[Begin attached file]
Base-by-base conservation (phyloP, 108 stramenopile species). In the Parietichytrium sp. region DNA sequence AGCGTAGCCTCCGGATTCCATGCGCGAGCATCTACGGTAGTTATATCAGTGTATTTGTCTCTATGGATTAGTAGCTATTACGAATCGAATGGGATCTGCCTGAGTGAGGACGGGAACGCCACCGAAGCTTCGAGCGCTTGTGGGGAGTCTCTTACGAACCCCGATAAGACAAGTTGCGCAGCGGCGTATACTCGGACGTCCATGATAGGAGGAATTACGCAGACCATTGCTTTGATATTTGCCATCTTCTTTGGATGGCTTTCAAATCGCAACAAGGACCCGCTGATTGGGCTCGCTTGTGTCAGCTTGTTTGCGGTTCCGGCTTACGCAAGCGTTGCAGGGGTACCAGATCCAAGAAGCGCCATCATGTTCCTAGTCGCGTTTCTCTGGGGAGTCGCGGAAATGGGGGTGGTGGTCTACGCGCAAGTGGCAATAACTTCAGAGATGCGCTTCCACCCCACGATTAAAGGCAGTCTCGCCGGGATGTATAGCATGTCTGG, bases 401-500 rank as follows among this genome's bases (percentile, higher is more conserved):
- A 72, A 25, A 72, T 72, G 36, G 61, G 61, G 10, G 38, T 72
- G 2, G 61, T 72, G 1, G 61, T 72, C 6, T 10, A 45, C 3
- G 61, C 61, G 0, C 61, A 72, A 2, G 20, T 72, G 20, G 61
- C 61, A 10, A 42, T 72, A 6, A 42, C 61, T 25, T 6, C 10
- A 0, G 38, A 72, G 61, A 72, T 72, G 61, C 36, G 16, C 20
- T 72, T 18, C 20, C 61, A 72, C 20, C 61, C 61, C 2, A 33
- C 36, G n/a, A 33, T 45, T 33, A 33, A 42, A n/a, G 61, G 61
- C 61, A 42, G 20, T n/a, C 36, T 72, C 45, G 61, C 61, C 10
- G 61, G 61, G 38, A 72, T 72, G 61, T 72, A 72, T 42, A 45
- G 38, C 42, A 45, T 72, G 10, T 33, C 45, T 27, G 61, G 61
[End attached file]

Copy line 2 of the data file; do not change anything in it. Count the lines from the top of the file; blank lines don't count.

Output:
- A 72, A 25, A 72, T 72, G 36, G 61, G 61, G 10, G 38, T 72